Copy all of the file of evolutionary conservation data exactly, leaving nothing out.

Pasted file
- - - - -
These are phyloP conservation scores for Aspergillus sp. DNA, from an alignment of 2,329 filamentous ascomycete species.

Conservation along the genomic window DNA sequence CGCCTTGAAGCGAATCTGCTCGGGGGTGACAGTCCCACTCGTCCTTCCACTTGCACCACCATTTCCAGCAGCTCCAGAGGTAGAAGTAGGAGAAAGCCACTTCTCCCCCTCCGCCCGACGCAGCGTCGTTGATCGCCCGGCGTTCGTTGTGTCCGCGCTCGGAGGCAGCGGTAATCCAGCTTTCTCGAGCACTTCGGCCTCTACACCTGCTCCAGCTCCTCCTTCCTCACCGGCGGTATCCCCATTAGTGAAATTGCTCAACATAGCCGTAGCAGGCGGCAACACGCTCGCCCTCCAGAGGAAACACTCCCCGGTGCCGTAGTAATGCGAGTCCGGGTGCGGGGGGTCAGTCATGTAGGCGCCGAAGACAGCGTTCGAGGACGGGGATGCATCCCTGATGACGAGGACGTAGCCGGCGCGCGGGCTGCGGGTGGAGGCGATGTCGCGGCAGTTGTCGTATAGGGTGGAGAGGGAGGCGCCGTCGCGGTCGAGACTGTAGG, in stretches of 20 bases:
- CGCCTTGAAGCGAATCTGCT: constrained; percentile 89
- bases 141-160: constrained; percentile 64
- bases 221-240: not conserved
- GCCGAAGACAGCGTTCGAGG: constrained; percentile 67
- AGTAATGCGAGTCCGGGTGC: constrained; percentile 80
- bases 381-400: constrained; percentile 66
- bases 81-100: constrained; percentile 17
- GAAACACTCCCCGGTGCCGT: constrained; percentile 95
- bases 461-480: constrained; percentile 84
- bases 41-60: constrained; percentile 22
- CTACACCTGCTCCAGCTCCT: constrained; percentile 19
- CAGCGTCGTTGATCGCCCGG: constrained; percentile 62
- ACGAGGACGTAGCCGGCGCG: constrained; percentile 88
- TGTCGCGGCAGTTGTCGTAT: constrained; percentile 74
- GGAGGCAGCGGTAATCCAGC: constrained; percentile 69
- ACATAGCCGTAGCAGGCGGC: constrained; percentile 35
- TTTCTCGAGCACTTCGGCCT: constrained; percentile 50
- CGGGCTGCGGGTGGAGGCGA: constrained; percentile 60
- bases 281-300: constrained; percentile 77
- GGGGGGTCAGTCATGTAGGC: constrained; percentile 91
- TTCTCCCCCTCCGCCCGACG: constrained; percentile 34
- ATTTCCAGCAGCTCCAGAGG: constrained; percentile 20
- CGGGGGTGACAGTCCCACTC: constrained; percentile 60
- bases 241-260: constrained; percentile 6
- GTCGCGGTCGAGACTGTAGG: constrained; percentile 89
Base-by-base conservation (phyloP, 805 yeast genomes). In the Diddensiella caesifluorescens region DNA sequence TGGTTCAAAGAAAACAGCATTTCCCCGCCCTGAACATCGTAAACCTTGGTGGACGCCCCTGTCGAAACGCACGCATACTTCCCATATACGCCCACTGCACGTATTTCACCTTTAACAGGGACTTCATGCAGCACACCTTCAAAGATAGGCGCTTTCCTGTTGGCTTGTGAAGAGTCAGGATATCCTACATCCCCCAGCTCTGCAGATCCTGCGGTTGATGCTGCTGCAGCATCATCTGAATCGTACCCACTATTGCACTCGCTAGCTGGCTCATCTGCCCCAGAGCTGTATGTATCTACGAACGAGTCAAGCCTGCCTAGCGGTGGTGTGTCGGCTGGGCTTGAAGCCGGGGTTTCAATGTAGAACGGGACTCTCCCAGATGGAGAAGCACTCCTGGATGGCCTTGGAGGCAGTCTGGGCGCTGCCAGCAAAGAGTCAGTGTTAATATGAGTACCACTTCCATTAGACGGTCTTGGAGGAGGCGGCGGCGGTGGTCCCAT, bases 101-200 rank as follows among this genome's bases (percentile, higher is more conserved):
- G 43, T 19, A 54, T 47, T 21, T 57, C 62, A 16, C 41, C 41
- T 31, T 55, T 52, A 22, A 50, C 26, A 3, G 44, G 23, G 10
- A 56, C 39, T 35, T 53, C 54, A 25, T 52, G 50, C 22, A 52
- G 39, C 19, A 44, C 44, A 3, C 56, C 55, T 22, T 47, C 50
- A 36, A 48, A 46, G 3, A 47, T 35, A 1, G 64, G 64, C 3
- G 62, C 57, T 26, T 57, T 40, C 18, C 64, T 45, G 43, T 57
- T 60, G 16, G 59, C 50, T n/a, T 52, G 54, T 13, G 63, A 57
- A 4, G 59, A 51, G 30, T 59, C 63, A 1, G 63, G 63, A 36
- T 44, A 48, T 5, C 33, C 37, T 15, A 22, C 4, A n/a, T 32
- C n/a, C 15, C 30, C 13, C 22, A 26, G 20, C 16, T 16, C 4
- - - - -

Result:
These are phyloP conservation scores for Aspergillus sp. DNA, from an alignment of 2,329 filamentous ascomycete species.

Conservation along the genomic window DNA sequence CGCCTTGAAGCGAATCTGCTCGGGGGTGACAGTCCCACTCGTCCTTCCACTTGCACCACCATTTCCAGCAGCTCCAGAGGTAGAAGTAGGAGAAAGCCACTTCTCCCCCTCCGCCCGACGCAGCGTCGTTGATCGCCCGGCGTTCGTTGTGTCCGCGCTCGGAGGCAGCGGTAATCCAGCTTTCTCGAGCACTTCGGCCTCTACACCTGCTCCAGCTCCTCCTTCCTCACCGGCGGTATCCCCATTAGTGAAATTGCTCAACATAGCCGTAGCAGGCGGCAACACGCTCGCCCTCCAGAGGAAACACTCCCCGGTGCCGTAGTAATGCGAGTCCGGGTGCGGGGGGTCAGTCATGTAGGCGCCGAAGACAGCGTTCGAGGACGGGGATGCATCCCTGATGACGAGGACGTAGCCGGCGCGCGGGCTGCGGGTGGAGGCGATGTCGCGGCAGTTGTCGTATAGGGTGGAGAGGGAGGCGCCGTCGCGGTCGAGACTGTAGG, in stretches of 20 bases:
- CGCCTTGAAGCGAATCTGCT: constrained; percentile 89
- bases 141-160: constrained; percentile 64
- bases 221-240: not conserved
- GCCGAAGACAGCGTTCGAGG: constrained; percentile 67
- AGTAATGCGAGTCCGGGTGC: constrained; percentile 80
- bases 381-400: constrained; percentile 66
- bases 81-100: constrained; percentile 17
- GAAACACTCCCCGGTGCCGT: constrained; percentile 95
- bases 461-480: constrained; percentile 84
- bases 41-60: constrained; percentile 22
- CTACACCTGCTCCAGCTCCT: constrained; percentile 19
- CAGCGTCGTTGATCGCCCGG: constrained; percentile 62
- ACGAGGACGTAGCCGGCGCG: constrained; percentile 88
- TGTCGCGGCAGTTGTCGTAT: constrained; percentile 74
- GGAGGCAGCGGTAATCCAGC: constrained; percentile 69
- ACATAGCCGTAGCAGGCGGC: constrained; percentile 35
- TTTCTCGAGCACTTCGGCCT: constrained; percentile 50
- CGGGCTGCGGGTGGAGGCGA: constrained; percentile 60
- bases 281-300: constrained; percentile 77
- GGGGGGTCAGTCATGTAGGC: constrained; percentile 91
- TTCTCCCCCTCCGCCCGACG: constrained; percentile 34
- ATTTCCAGCAGCTCCAGAGG: constrained; percentile 20
- CGGGGGTGACAGTCCCACTC: constrained; percentile 60
- bases 241-260: constrained; percentile 6
- GTCGCGGTCGAGACTGTAGG: constrained; percentile 89
Base-by-base conservation (phyloP, 805 yeast genomes). In the Diddensiella caesifluorescens region DNA sequence TGGTTCAAAGAAAACAGCATTTCCCCGCCCTGAACATCGTAAACCTTGGTGGACGCCCCTGTCGAAACGCACGCATACTTCCCATATACGCCCACTGCACGTATTTCACCTTTAACAGGGACTTCATGCAGCACACCTTCAAAGATAGGCGCTTTCCTGTTGGCTTGTGAAGAGTCAGGATATCCTACATCCCCCAGCTCTGCAGATCCTGCGGTTGATGCTGCTGCAGCATCATCTGAATCGTACCCACTATTGCACTCGCTAGCTGGCTCATCTGCCCCAGAGCTGTATGTATCTACGAACGAGTCAAGCCTGCCTAGCGGTGGTGTGTCGGCTGGGCTTGAAGCCGGGGTTTCAATGTAGAACGGGACTCTCCCAGATGGAGAAGCACTCCTGGATGGCCTTGGAGGCAGTCTGGGCGCTGCCAGCAAAGAGTCAGTGTTAATATGAGTACCACTTCCATTAGACGGTCTTGGAGGAGGCGGCGGCGGTGGTCCCAT, bases 101-200 rank as follows among this genome's bases (percentile, higher is more conserved):
- G 43, T 19, A 54, T 47, T 21, T 57, C 62, A 16, C 41, C 41
- T 31, T 55, T 52, A 22, A 50, C 26, A 3, G 44, G 23, G 10
- A 56, C 39, T 35, T 53, C 54, A 25, T 52, G 50, C 22, A 52
- G 39, C 19, A 44, C 44, A 3, C 56, C 55, T 22, T 47, C 50
- A 36, A 48, A 46, G 3, A 47, T 35, A 1, G 64, G 64, C 3
- G 62, C 57, T 26, T 57, T 40, C 18, C 64, T 45, G 43, T 57
- T 60, G 16, G 59, C 50, T n/a, T 52, G 54, T 13, G 63, A 57
- A 4, G 59, A 51, G 30, T 59, C 63, A 1, G 63, G 63, A 36
- T 44, A 48, T 5, C 33, C 37, T 15, A 22, C 4, A n/a, T 32
- C n/a, C 15, C 30, C 13, C 22, A 26, G 20, C 16, T 16, C 4